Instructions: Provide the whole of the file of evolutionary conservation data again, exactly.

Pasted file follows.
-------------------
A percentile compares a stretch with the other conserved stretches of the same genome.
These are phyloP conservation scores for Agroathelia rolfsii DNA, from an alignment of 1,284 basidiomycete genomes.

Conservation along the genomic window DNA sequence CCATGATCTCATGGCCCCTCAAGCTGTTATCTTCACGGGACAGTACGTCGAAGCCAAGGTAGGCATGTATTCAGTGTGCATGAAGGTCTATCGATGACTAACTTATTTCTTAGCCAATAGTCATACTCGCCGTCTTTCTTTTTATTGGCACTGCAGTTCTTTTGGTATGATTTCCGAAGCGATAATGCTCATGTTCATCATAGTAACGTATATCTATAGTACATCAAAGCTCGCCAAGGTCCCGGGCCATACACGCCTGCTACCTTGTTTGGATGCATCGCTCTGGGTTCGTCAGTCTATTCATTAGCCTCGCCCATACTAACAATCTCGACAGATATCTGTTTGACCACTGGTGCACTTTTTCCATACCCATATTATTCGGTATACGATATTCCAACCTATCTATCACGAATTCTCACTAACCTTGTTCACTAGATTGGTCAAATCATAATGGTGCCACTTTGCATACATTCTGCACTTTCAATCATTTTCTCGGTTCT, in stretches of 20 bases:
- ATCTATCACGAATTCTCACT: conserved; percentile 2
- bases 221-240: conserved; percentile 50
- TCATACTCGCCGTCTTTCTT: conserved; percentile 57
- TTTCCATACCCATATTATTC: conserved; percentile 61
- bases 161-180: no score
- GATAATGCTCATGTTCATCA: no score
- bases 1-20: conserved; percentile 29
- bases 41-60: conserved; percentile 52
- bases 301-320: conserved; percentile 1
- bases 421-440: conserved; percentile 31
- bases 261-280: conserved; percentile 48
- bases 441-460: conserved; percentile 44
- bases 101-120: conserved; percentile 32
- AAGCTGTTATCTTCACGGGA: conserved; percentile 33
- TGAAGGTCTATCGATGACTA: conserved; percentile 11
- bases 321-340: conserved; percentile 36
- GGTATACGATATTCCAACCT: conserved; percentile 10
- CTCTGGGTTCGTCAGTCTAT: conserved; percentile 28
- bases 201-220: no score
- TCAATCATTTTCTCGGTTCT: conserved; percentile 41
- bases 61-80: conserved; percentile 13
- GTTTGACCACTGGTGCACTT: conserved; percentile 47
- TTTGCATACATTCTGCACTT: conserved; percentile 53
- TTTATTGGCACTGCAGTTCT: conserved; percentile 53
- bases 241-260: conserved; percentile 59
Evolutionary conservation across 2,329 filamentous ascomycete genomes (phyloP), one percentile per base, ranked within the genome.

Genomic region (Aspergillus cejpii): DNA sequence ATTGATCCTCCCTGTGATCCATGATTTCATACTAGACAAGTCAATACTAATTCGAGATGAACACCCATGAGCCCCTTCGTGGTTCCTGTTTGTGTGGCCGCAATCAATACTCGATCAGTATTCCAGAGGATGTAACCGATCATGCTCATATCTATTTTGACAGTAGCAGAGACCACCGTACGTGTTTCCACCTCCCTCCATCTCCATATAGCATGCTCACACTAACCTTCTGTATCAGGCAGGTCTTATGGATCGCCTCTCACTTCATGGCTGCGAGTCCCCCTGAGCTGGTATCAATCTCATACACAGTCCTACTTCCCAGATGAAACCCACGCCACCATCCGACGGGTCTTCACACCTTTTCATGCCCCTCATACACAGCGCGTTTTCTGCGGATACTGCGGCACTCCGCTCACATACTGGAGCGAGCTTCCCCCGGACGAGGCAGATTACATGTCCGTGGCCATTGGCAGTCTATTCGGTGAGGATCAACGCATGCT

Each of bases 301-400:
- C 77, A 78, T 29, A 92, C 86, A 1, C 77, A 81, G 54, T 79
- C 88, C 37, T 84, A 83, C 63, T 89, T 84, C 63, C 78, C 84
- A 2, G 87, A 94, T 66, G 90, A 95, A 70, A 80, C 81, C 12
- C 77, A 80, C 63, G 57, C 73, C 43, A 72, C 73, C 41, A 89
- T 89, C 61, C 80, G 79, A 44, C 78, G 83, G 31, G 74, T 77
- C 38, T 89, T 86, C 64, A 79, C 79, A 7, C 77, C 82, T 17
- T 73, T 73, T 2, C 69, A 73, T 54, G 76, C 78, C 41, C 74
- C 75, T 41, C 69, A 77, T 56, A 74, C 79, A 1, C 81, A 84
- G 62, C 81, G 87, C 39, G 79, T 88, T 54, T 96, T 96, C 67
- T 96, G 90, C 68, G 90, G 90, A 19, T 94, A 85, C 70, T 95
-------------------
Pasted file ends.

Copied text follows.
A percentile compares a stretch with the other conserved stretches of the same genome.
These are phyloP conservation scores for Agroathelia rolfsii DNA, from an alignment of 1,284 basidiomycete genomes.

Conservation along the genomic window DNA sequence CCATGATCTCATGGCCCCTCAAGCTGTTATCTTCACGGGACAGTACGTCGAAGCCAAGGTAGGCATGTATTCAGTGTGCATGAAGGTCTATCGATGACTAACTTATTTCTTAGCCAATAGTCATACTCGCCGTCTTTCTTTTTATTGGCACTGCAGTTCTTTTGGTATGATTTCCGAAGCGATAATGCTCATGTTCATCATAGTAACGTATATCTATAGTACATCAAAGCTCGCCAAGGTCCCGGGCCATACACGCCTGCTACCTTGTTTGGATGCATCGCTCTGGGTTCGTCAGTCTATTCATTAGCCTCGCCCATACTAACAATCTCGACAGATATCTGTTTGACCACTGGTGCACTTTTTCCATACCCATATTATTCGGTATACGATATTCCAACCTATCTATCACGAATTCTCACTAACCTTGTTCACTAGATTGGTCAAATCATAATGGTGCCACTTTGCATACATTCTGCACTTTCAATCATTTTCTCGGTTCT, in stretches of 20 bases:
- ATCTATCACGAATTCTCACT: conserved; percentile 2
- bases 221-240: conserved; percentile 50
- TCATACTCGCCGTCTTTCTT: conserved; percentile 57
- TTTCCATACCCATATTATTC: conserved; percentile 61
- bases 161-180: no score
- GATAATGCTCATGTTCATCA: no score
- bases 1-20: conserved; percentile 29
- bases 41-60: conserved; percentile 52
- bases 301-320: conserved; percentile 1
- bases 421-440: conserved; percentile 31
- bases 261-280: conserved; percentile 48
- bases 441-460: conserved; percentile 44
- bases 101-120: conserved; percentile 32
- AAGCTGTTATCTTCACGGGA: conserved; percentile 33
- TGAAGGTCTATCGATGACTA: conserved; percentile 11
- bases 321-340: conserved; percentile 36
- GGTATACGATATTCCAACCT: conserved; percentile 10
- CTCTGGGTTCGTCAGTCTAT: conserved; percentile 28
- bases 201-220: no score
- TCAATCATTTTCTCGGTTCT: conserved; percentile 41
- bases 61-80: conserved; percentile 13
- GTTTGACCACTGGTGCACTT: conserved; percentile 47
- TTTGCATACATTCTGCACTT: conserved; percentile 53
- TTTATTGGCACTGCAGTTCT: conserved; percentile 53
- bases 241-260: conserved; percentile 59
Evolutionary conservation across 2,329 filamentous ascomycete genomes (phyloP), one percentile per base, ranked within the genome.

Genomic region (Aspergillus cejpii): DNA sequence ATTGATCCTCCCTGTGATCCATGATTTCATACTAGACAAGTCAATACTAATTCGAGATGAACACCCATGAGCCCCTTCGTGGTTCCTGTTTGTGTGGCCGCAATCAATACTCGATCAGTATTCCAGAGGATGTAACCGATCATGCTCATATCTATTTTGACAGTAGCAGAGACCACCGTACGTGTTTCCACCTCCCTCCATCTCCATATAGCATGCTCACACTAACCTTCTGTATCAGGCAGGTCTTATGGATCGCCTCTCACTTCATGGCTGCGAGTCCCCCTGAGCTGGTATCAATCTCATACACAGTCCTACTTCCCAGATGAAACCCACGCCACCATCCGACGGGTCTTCACACCTTTTCATGCCCCTCATACACAGCGCGTTTTCTGCGGATACTGCGGCACTCCGCTCACATACTGGAGCGAGCTTCCCCCGGACGAGGCAGATTACATGTCCGTGGCCATTGGCAGTCTATTCGGTGAGGATCAACGCATGCT

Each of bases 301-400:
- C 77, A 78, T 29, A 92, C 86, A 1, C 77, A 81, G 54, T 79
- C 88, C 37, T 84, A 83, C 63, T 89, T 84, C 63, C 78, C 84
- A 2, G 87, A 94, T 66, G 90, A 95, A 70, A 80, C 81, C 12
- C 77, A 80, C 63, G 57, C 73, C 43, A 72, C 73, C 41, A 89
- T 89, C 61, C 80, G 79, A 44, C 78, G 83, G 31, G 74, T 77
- C 38, T 89, T 86, C 64, A 79, C 79, A 7, C 77, C 82, T 17
- T 73, T 73, T 2, C 69, A 73, T 54, G 76, C 78, C 41, C 74
- C 75, T 41, C 69, A 77, T 56, A 74, C 79, A 1, C 81, A 84
- G 62, C 81, G 87, C 39, G 79, T 88, T 54, T 96, T 96, C 67
- T 96, G 90, C 68, G 90, G 90, A 19, T 94, A 85, C 70, T 95